I'm certain this damage didn't happen while I was renting the car. My wife and three kids were with me. We were getting in and out of all the doors repeatedly. We would have noticed any damage. When I returned the car, the agent did a quick walk-around, and the car was fine.
I followed up by calling the claim representative at National. She checked, and in a follow-up call told me that she was recommending closing the claim. Then I got a phone call from National saying that they had figured out what happened, and it wasn't my fault, and they were closing the claim. So it all seemed fine until another month went by, and I got a letter saying that they had decided to pursue the claim after all.
I'm insured, and the loss is covered, but I'd rather use my insurance for when I actually have an accident! I'd always assumed that when you've returned a car and they have signed off and handed you a bill, then you aren't responsible for the vehicle any longer. Apparently that's not true.
My insurance company is contesting the claim, but they also say that the only real protection against a rental car company making this kind of claim is to take 8 to 10 time-stamped pictures of the car from different angles every time you return a rental car. This seems crazy to me. But is it something we should all start doing?— Timothy Taylor, Minneapolis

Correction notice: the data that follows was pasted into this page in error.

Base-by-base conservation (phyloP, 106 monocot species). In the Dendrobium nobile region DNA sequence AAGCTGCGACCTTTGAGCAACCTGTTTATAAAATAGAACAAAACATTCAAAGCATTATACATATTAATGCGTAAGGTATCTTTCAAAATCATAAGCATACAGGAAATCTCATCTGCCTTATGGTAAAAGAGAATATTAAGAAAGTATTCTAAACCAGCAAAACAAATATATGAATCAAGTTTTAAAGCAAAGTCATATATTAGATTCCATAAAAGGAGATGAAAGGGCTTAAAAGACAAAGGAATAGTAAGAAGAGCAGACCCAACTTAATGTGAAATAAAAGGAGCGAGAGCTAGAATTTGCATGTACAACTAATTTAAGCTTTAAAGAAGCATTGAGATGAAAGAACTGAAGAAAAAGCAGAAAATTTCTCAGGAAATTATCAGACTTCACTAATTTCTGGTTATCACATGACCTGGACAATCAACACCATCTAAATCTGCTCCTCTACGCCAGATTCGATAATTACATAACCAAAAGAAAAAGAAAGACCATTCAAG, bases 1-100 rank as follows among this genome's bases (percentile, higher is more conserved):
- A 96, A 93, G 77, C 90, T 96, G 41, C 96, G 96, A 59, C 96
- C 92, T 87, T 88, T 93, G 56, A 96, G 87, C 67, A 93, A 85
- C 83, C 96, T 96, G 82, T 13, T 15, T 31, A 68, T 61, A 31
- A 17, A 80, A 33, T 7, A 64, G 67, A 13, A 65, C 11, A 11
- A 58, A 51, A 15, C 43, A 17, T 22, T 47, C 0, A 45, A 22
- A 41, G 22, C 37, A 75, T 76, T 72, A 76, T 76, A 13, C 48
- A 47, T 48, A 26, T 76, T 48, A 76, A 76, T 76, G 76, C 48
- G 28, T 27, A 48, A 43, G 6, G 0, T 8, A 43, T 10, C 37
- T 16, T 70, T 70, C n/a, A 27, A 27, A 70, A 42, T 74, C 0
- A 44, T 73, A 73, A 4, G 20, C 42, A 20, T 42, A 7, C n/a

A: Yes. Take pictures of your car before and after your rental and keep them at least six months. The systems used to determine who damaged a rental are far from perfect. At least one company, Hertz, has pledged to begin photographing all of its cars before they leave the lot. The rest have less scientific ways of determining who is responsible for the dings, dents and scratches. If I didn't know any better, I'd say they try to guess who might have done it.
I've never come across a case where a car rental company dropped a claim and then reinstated it. That's really odd.
Here's what should have happened: When you returned your vehicle, a National employee should have walked around the car with you, noting any damage. If you spotted a fender-bender, you could have begun the claims process immediately. Contacting you weeks later doesn't make National's claim any more credible. Offering to let it go — and then making a "U"-turn — makes it lose all credibility, in my opinion.
Not only would an appeal to someone higher up at National or its owner, Enterprise, make sense, but you should also copy the Texas Department of Insurance.
Even if National had persisted, you could have asked for documentation that the car had been damaged while you were renting it. I seriously doubt the company could have furnished you with that proof.
I contacted National on your behalf. A representative called you and said that the damage was done to the car before you rented it.
You'd think they'd notice something like that before you picked up the car, don't you?
National is dropping its claim for good.